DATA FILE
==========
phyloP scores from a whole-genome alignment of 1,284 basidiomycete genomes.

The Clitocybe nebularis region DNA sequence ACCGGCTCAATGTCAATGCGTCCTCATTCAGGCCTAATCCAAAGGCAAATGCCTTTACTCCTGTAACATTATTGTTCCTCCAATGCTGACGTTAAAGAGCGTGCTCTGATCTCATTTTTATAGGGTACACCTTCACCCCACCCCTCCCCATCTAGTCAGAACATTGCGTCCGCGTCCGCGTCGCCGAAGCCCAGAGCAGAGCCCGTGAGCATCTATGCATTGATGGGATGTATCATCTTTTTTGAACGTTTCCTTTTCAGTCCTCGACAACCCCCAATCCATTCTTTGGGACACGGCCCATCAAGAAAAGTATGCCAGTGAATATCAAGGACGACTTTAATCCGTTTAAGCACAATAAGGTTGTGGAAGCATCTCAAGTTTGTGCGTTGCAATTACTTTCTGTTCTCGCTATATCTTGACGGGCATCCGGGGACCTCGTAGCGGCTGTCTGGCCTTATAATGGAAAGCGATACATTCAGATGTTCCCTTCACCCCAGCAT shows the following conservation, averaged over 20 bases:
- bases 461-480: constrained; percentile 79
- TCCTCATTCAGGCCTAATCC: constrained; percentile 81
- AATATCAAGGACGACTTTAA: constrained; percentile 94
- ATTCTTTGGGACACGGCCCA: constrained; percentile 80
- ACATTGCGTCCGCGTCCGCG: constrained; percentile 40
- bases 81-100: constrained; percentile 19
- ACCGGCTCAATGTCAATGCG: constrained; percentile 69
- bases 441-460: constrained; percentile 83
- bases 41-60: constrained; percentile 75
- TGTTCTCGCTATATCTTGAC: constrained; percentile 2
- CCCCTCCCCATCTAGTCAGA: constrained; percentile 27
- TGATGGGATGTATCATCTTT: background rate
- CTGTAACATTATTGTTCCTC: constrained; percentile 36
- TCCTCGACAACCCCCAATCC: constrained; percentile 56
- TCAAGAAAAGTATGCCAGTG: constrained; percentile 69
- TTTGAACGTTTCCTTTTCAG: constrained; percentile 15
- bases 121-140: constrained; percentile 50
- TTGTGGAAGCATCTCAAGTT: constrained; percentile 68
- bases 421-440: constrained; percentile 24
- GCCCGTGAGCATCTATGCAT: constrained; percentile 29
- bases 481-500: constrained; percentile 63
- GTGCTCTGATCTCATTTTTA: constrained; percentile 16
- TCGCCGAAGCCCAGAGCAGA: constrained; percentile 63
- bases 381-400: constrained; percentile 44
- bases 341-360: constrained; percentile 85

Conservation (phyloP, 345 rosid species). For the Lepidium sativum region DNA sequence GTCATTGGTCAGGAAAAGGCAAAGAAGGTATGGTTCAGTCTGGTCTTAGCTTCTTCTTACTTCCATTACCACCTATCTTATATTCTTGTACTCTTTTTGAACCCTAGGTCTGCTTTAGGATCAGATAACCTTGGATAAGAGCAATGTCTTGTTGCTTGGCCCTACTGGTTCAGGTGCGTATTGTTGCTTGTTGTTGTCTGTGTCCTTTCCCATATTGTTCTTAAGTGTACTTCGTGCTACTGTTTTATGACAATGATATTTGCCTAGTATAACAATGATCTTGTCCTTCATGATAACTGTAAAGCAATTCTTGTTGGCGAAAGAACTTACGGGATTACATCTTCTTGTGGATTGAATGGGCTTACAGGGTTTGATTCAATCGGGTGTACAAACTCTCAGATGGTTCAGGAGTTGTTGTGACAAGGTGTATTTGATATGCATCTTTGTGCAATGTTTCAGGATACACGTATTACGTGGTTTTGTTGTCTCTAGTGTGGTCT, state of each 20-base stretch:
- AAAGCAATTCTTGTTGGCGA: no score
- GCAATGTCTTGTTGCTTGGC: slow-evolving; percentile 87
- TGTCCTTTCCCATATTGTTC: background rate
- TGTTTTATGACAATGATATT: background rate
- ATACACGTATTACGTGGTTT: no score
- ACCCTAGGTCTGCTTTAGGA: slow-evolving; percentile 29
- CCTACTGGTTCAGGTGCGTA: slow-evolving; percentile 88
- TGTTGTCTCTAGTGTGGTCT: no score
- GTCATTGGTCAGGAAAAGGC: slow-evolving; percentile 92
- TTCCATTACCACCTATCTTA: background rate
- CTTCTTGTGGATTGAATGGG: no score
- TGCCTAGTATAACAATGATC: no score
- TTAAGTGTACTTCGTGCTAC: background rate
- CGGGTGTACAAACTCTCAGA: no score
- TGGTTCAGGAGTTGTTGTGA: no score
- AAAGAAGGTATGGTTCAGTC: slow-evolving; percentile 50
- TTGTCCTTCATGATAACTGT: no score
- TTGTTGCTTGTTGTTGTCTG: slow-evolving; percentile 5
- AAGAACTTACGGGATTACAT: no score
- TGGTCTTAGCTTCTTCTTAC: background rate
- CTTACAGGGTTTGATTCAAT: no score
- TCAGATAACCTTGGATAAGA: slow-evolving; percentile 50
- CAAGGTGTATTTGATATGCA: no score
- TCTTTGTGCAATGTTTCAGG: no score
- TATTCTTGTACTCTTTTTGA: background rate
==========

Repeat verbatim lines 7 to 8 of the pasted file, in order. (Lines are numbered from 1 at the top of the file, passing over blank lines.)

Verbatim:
- ACATTGCGTCCGCGTCCGCG: constrained; percentile 40
- bases 81-100: constrained; percentile 19